For 20 years, the District of Columbia has been the sole Circuit that fails to recognize the imposition of a constructive trust to benefit victims of fraud. See United States v. BCCI Holdings (Luxemborg), S.A., 46 F.3d 1185, 1190 (D.C. Cir. 1995).

Under a constructive trust theory, “whenever a party has obtained property which does not belong to him, and which he cannot in good conscience withhold from another who is beneficially entitled to it,” either through theft, embezzlement, larceny, trickery, etc., that property is held in a constructive trust for the true owner, and that constructive trust preserves the true owner’s legal entitlement to the property. Blake Constr. Co. v. American Vocational Assoc., 419 F.2d 308, 311 (D.C. Cir. 1969). The legal entitlement preserved through a constructive trust is the mechanism by which the true owner can seek return of his property from the Government after it has been seized by law enforcement as the proceeds of criminal activity. Under BCCI, however, victims of fraud were relegated to the status of general creditors, and the Government kept the property out of which those victims had been defrauded. BCCI, 46 F.3d at 1190.

Scholars have lambasted BCCI’s constructive trust analysis as “tortured and wrong,” “a truly appalling display,” and a “mischaracteriz[ation]” of the RICO statute and constructive trust theory itself. Rossbacher, Henry H. and Young, Tracy W., BCCI: The Priority of Kings, or What’s More Dangerous, the Cavalry or the Indians? 5 J. Financial Crime 365, 365-66 (May 1998) (citing cases and law review articles); Blakey, G. Robert and Roddy, Kevin P.,Reflections on Reves v. Ernst & Young: Its Meaning and Impact on Substantive, Accessory, Aiding Abetting and Conspiracy Liability under RICO, 33 Am. Crim. L. Rev. 1345 (1996). Nonetheless, the D.C. Circuit persisted in its outlier position.

Criticisms of the reasoning and holding in BCCI arise not only from scholars. The constructive trust portion of the opinion in that case has also been directly criticized and rejected by every circuit court opinion to consider the issue since BCCI was handed down.See, e.g.Willis Mgmt. (Vermont), Ltd. v. U.S., 652 F.3d 236, 244 (2d Cir. 2011) (rejecting the analysis, logic, and statutory interpretation of BCCI); United States v. Salti, 579 F.3d 656, 670-71 (6th Cir. 2009) (rejecting BCCI and noting that its reasoning has been subject to criticism); United States v. Shefton, 548 F.3d 1360, 1366 (11th Cir. 2008) (rejecting BCCIbecause “[o]ne of its premises is incorrect. . .”); United States v. $4,224,958.57, 392 F.3d 1002, 1004 (9th Cir. 2004) (characterizing the holding in BCCI as an “elementary mistake.”) Nonetheless, the D.C. Circuit persisted in its outlier position.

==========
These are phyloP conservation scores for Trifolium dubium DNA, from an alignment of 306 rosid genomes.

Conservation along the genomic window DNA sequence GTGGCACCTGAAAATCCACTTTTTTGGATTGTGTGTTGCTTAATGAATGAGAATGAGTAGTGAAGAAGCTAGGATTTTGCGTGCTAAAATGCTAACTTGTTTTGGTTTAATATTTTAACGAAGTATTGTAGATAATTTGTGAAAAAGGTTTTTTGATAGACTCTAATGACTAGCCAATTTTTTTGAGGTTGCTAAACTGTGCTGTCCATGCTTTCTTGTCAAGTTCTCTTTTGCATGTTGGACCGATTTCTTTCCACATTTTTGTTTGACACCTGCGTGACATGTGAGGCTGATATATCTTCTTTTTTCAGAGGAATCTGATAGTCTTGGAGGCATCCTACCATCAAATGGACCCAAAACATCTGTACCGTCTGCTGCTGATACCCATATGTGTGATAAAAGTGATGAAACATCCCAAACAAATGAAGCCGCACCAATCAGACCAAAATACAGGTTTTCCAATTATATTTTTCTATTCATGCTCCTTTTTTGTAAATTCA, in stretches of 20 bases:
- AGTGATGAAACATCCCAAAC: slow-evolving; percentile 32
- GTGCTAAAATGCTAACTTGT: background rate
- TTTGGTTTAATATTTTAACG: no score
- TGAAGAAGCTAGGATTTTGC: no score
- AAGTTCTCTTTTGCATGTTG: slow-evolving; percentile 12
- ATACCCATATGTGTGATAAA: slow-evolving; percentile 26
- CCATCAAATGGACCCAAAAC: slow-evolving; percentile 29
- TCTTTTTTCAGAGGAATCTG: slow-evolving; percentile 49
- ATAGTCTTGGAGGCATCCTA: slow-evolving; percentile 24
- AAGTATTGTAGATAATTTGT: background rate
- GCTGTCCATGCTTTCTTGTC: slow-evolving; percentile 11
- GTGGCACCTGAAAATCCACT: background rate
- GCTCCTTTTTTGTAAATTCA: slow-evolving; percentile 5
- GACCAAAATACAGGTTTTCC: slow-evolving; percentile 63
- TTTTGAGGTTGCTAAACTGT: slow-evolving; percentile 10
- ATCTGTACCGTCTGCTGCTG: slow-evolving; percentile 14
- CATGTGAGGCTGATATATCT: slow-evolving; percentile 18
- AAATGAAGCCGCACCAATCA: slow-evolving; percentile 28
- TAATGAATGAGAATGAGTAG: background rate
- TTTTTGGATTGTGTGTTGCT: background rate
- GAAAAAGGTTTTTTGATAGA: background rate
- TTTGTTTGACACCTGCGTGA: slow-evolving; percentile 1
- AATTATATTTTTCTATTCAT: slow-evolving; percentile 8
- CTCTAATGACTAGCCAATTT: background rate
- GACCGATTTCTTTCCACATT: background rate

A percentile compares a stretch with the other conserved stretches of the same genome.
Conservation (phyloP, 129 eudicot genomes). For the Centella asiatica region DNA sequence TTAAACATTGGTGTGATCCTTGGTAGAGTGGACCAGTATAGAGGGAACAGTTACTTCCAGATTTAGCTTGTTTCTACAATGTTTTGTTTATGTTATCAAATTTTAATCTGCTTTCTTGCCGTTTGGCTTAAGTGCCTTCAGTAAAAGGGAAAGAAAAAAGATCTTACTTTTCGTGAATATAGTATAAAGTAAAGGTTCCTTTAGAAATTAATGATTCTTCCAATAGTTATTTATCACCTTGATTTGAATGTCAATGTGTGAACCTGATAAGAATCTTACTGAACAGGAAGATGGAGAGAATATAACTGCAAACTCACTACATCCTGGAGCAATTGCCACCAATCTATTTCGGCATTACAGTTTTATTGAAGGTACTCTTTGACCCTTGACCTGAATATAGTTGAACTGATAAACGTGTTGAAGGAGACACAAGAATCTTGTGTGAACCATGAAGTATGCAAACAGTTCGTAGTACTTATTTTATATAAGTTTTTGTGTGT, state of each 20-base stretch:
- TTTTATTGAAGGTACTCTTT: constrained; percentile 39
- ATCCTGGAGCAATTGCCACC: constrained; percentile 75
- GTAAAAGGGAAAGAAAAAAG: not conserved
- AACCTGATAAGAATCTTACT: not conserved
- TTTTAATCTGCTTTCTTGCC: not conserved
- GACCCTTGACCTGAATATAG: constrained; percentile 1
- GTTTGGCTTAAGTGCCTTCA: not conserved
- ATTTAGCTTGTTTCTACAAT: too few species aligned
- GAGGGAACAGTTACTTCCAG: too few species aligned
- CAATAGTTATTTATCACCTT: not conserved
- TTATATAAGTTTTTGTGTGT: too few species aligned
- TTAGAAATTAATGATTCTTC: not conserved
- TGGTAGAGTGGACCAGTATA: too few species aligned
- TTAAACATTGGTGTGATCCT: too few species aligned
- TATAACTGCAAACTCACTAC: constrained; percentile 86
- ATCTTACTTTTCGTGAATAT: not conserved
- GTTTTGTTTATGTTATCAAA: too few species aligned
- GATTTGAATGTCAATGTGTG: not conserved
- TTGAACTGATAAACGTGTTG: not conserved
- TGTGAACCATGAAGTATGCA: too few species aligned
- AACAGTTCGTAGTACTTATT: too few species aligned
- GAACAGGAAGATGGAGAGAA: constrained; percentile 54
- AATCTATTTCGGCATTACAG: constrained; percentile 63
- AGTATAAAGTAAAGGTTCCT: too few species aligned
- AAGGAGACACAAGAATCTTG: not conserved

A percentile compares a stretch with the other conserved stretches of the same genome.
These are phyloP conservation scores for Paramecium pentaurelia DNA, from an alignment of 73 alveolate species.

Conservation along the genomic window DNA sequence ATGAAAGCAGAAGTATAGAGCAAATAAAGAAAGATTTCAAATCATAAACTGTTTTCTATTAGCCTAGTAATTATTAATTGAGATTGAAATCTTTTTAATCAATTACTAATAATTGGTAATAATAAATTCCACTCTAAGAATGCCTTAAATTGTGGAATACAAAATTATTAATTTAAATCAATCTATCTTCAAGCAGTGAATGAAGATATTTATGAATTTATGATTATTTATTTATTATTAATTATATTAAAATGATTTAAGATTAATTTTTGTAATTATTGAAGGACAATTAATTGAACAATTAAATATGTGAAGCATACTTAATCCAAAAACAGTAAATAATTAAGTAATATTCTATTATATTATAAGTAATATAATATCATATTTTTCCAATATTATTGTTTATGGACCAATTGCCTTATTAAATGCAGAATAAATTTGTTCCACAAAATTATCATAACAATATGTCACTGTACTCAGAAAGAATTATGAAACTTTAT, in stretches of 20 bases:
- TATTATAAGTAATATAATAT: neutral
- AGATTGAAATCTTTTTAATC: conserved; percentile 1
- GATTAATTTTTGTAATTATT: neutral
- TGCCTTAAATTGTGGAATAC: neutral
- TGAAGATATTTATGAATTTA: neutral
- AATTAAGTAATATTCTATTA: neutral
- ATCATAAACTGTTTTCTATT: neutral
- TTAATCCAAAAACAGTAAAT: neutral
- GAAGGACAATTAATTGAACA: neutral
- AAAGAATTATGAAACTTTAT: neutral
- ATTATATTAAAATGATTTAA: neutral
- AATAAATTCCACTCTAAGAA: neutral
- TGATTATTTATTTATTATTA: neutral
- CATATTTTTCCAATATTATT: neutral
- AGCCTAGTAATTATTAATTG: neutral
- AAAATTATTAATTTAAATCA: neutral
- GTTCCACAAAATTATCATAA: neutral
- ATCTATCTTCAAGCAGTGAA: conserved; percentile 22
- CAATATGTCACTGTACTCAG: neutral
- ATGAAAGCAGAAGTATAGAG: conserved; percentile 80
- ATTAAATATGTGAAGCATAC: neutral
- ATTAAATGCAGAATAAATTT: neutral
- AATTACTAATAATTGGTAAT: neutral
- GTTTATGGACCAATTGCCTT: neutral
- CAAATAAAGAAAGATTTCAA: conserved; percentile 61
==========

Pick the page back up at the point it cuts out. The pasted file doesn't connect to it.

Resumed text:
Until, perhaps, now. The D.C. Circuit could be on the brink of a major about-face, following some strong signaling in the panel opinion in the criminal forfeiture ancillary proceedingUnited States v. SunRise Academy, No. 13-3071 (Slip. Op. May 5, 2015). In this proceeding, SunRise Academy, a private school for special needs children in the District of Columbia, was swindled out of over $2 million by its own founder and director. The Government arrested the director for embezzlement and wire fraud, and seized the money from the director’s bank account. SunRise first attempted to intervene in the criminal proceeding to get its money back, but was precluded as a non-party. SunRise then attempted to get its money back via an ancillary civil proceeding, but was again precluded, in part, under BCCI. Several financially-strapped years later, SunRise finally had its day in court on appeal to the D.C. Circuit.

In its opinion, the panel observed that overturning BCCI Holdings “would have support,” as “[e]very circuit to consider the constructive trust question in the context of criminal forfeiture has rejected the analysis in BCCI Holdings,” but nonetheless found that it was bound by that precedent until an en banc rehearing presented the opportunity to change it. Slip Op. at 21 (collecting cases). Such a clear call to action for an en banc rehearing is rare among appellate opinions.

Accordingly, the panel reversed-in-part the district court decision precluding SunRise’s claim on other grounds, affirmed-in-part the portion of the lower court opinion dismissing SunRise’s constructive trust theory, and remanded the case for a hearing on the merits. As though the panel’s call for en banc was not loud enough, the panel issued along with the opinion an order delaying issuance of the mandate for a week beyond the expiration of time in which the parties could file petitions for rehearing—presumably to allow the panel to take an en banc vote sua sponte.

Not surprisingly, SunRise Academy took the not-so-subtle hint and filed a petition for rehearing en banc regarding the constructive trust issue. The petition was filed on July 20, 2015, and raises the expected arguments regarding the resounding rejection of BCCIamong the regional circuits, and the need to bring D.C.’s heavily-criticized opinion in line with the strong consensus regarding constructive trust jurisprudence.

The Government was invited to respond within 15 days on July 27, 2015. Responses to en banc petitions are not invited often, and indicate that at least one judge is in favor of granting the petition. Such an invitation is a prerequisite for granting rehearing en banc. Keep your eyes peeled for the next few weeks to see if the D.C. Circuit finally changes course and joins the rest of the circuits in providing for constructive trusts as a legal theory under which victims can petition the Government for the return of their fraudulently taken property.